Fairham said: “From reducing material waste and construction traffic on site, right down to the order in which to load and unload lorries; offsite manufacturing of large component parts of the hospital allowed for unprecedented levels of efficiency and precision.”
And, as shown from the Coronavirus response, which involved architects, contractors, product manufacturers, and the Armed Forces, as well as health and care staff; involving the right people is crucial.
“As well as bringing contractors and suppliers together right at the outset, delivering sufficient ‘corporate memory’ to stay the course of the project, bringing in staff and clinicians early is also crucial”, said Fairham.
From reducing material waste and construction traffic on site, right down to the order in which to load and unload lorries; offsite manufacturing of large component parts of the hospital allowed for unprecedented levels of efficiency and precision
“The decision to design in storage at every pod of six single-patient rooms, rather than at the ends of long corridors, was informed by nursing staff who pointed out crucial time lost to gathering medication, equipment, and supplies.
“And helping teams to prepare for transition was also vital.
“The Grange University Hospital is at the centre of a fully-transformed healthcare system, so as well as working in a new building, teams were working with new operational procedures and models of care.
Consultation with staff and patients ensures the hospital operates efficiently and enhances the health and wellbeing of all occupants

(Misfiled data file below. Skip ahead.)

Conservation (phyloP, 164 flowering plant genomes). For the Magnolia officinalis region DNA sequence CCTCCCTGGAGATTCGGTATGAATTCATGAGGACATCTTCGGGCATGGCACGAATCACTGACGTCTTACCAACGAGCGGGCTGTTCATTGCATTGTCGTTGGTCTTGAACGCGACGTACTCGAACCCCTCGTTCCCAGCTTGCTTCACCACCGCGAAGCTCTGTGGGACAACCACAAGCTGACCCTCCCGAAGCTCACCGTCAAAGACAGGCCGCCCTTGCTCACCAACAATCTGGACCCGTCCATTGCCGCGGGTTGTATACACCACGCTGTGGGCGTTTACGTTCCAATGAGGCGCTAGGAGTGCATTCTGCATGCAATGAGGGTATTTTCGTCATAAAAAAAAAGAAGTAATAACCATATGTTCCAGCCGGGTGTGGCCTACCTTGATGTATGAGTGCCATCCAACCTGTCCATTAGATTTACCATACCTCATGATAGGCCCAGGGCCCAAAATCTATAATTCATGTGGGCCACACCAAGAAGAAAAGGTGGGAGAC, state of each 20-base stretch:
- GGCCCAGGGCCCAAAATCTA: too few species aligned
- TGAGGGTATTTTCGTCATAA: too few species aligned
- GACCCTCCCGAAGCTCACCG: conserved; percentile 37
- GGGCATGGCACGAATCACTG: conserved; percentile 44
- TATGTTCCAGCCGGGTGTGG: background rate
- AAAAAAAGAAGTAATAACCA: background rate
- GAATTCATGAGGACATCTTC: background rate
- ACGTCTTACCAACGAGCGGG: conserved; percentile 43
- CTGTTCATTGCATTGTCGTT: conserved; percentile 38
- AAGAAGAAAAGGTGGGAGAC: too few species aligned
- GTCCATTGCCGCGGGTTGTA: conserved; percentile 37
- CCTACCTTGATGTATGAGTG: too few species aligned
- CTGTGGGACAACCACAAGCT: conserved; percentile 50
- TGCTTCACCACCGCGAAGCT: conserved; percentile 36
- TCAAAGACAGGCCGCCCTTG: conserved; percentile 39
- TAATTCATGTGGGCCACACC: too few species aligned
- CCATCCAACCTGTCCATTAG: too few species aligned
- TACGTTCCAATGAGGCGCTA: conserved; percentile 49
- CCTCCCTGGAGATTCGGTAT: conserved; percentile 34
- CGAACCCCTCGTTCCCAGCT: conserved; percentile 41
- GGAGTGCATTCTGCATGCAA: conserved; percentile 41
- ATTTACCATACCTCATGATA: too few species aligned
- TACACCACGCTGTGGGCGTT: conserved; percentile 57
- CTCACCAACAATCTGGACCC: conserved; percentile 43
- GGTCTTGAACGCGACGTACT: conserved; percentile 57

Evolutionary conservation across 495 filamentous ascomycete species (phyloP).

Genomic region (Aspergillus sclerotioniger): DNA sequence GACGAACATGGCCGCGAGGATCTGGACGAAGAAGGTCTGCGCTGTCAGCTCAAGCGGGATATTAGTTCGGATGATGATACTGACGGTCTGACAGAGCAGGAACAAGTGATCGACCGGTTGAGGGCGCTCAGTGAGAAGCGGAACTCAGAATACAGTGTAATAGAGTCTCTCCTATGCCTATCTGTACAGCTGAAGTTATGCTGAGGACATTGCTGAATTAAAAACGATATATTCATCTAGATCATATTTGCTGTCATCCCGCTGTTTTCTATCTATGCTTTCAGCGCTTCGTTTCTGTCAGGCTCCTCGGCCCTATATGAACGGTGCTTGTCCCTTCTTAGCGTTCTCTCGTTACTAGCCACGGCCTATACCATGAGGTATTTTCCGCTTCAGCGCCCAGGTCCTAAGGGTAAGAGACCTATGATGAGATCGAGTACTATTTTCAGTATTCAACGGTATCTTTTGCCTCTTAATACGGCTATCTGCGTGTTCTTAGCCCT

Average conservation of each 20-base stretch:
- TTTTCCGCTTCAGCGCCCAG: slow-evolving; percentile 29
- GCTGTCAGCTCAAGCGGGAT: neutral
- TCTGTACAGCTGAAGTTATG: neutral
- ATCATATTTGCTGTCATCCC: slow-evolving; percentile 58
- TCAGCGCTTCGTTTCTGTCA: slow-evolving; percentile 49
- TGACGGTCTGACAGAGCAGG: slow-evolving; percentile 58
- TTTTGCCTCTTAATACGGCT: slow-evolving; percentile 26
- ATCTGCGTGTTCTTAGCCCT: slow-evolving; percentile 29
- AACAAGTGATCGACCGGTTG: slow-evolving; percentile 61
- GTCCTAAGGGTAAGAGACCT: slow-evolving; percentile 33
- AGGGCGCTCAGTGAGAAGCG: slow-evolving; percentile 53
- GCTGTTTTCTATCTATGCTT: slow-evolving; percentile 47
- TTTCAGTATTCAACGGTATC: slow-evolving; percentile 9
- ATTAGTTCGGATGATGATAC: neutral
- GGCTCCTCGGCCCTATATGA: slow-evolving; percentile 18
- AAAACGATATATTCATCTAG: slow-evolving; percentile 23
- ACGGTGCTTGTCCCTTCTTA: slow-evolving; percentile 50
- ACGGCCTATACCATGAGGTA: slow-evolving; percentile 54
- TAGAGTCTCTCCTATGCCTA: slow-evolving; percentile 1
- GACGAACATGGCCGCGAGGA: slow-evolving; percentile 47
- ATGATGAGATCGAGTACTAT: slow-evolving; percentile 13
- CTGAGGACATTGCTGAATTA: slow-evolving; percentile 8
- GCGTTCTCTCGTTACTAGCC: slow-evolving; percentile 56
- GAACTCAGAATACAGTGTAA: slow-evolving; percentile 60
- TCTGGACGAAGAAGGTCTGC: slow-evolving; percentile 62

“We created a website to make the space available virtually in advance, allowing staff to carry out training and familiarisation long before they moved in.”
And the end result is a new facility that opened four months ahead of schedule and under budget.
Careful modelling of staff and patient flows in the design phase allows for early streaming to a point of care and access to timely and expert services. And this is supported by dedicated circulation systems for front-of-house and back-of-house services, enhancing patient privacy.
The hospital is also designed to be flexible, adaptable and expandable, with the use of universal rooms allowing operational flexibility and blurring of departmental boundaries to deal with changing demand.
The site takes advantage of its landscaped setting, offering views across the surrounding countryside and access to therapeutic spaces to promote healing and wellness.
And it offers a highly-connected environment with high-quality staff spaces to attract and retain the best workforce.
Fairham concludes: “It’s been a privilege to see this one through from start to finish and now to watch its life as a hospital unfold – which, let’s face it, is the closest any of us ideally wants to get to a specialist critical care centre, no matter how good it is.”